The S/S Monterey - a 30-year-old American passenger liner that has been docked in San Francisco for the past eight years - will be refurbished for operation in the Hawaiian Islands.
SS Monterey Ltd. Partnership - a group of private investors - is behind the venture. It purchased the ship from the International Association of Masters, Mates and Pilots, which will retain 10 percent ownership and exclusive supervisory jurisdiction over the crew. Aloha Pacific Cruises Inc. - a Virginia corporation headquartered in Washington, D.C. - is the general partner, and Aloha Pacific Cruises - a Virginia based management group - will market and operate the ship.
According to John Broughan, director of marketing for Aloha Pacific Cruises - the 14,799-ton Monterey will undergo a $30 million modernization and renovation. Her hull will be overhauled at the Dillingham shipyard in Portland; her superstructure expanded in Tacoma shipyard; and her interior completely refurbished and upgraded at Wartsila.
Unlike many of the other pending U.S. ventures that are awaiting funding from the Federal Maritime Administration, the Monterey's refurbishment is being completely financed by individual investors. Securing funding in this manner has been much easier for SS Monterey Partnership because the costs involved are substantially less than the other ventures, Broughan said, noting that refurbishment of the SS United States will cost about $150 million.
"Although the total refurbishment costs are $30 million, we only have to raise $16.8 million because Wartsila is guaranteeing us an 85 percent loan to be paid back over eight-and-one-half years," he said. The costs are not yet completely covered, but the general partner is certain that they will be presently, and has ordered the ship to be moved to Portland. Work is scheduled to begin imminently.
Noting that this is the first time that a union has had a vested interest in a cruise operation, Broughan said that operating costs will remain competitive to those of foreign flag vessels, he said. "We have worked out a contract that guarantees wages will remain comparable, and we have signed a five-year no-strike, no-slowdown agreement." Aloha Pacific will be responsible for recruiting and training personnel, and the union will be responsible for supervising them.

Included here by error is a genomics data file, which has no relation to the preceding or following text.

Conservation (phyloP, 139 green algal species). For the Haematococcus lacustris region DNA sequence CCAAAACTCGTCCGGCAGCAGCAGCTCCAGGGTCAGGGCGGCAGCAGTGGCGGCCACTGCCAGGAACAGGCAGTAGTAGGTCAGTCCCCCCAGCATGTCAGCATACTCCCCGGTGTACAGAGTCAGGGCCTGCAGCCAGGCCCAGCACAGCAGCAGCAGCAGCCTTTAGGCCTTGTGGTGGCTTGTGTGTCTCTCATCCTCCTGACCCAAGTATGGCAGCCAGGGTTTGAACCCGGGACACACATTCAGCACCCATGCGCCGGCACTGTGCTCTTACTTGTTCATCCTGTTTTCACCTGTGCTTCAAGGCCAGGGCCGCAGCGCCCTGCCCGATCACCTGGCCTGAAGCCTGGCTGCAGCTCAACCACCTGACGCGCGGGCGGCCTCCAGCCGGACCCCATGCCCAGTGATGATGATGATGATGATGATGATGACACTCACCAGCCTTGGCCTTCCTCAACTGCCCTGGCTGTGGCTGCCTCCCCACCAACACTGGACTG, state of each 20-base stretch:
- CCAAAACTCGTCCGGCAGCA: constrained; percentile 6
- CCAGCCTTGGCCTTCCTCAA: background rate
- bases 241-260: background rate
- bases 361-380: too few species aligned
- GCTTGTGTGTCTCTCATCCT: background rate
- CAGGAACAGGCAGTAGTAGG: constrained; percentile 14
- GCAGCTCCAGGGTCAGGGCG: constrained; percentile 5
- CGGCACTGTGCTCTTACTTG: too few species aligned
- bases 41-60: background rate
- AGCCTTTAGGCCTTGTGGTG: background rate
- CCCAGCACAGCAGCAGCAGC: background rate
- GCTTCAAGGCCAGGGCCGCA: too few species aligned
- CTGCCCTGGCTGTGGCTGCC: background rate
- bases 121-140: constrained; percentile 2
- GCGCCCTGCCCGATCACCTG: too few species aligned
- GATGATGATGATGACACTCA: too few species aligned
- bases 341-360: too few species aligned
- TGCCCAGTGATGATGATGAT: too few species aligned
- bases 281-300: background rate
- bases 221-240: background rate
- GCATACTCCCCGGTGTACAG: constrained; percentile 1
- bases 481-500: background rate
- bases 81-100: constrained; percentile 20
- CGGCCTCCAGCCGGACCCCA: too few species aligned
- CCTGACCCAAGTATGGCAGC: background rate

The Monterey will accommodate 639 passengers upon completion - 228 more than she can accommodate now - and carry a crew of 240. She will be outfitted with new cabins, a swimming pool, a show lounge, dining rooms and discos.
The line intends to recreate the "grand cruises of yesterday," Broughan said. Emphasis will be placed on quality service and cuisine. The line already has recruited Stanley Pepperell-Hill, head chef of Buckingham Palace, and plans a monthly rotation of cuisines from around the United States, featuring the culinary skills of a variety of famed young American chefs. High quality entertainment and sports facilities on the islands also will be emphasized.
Cruise rates will be comparable to American Hawaii - about $1,300 to $2,600 for seven days.
According to Broughan, a great deal of business is expected to come from the meeting and incentive markets. The line believes that the Asian and South Pacific markets also are profitable targets, and plans to develop air/sea packages in conjunction with United Airlines' new service from the Far East to Honolulu.
In the United States, the cruises will be promoted primarily through wholesalers specializing in the Hawaiian market, Broughan said. "We intend for them to be an important marketing arm." Broughan projects that the West Coast will be a primary source of business, out said the line plans to lure midwesterners and easterners with attractive air/sea packages.
The line's offices will be based in San Francisco, Honolulu and Alexandria.
United States Cruises Seeking Alternative Source of Funds
Meanwhile, United States Cruises - the line that was supposed to initiate the revitalization of the U.S. fleet - has given up on the Maritime Administration, and is seeking alternative sources of financing. According to George Sotir, president of the line, "The Maritime Administration has run out of money. The combination of $1.2 billion in defaults and Gramm-Rudman have killed it."
Jarrett Kroll, whose Floating Through America venture is also awaiting funding from the Maritime Administration disagrees. "We only need $27 million, and the Maritime Administration should have enough to cover it. They have a cap of $66 million, and I'm told that much of it has not yet been allocated," she said.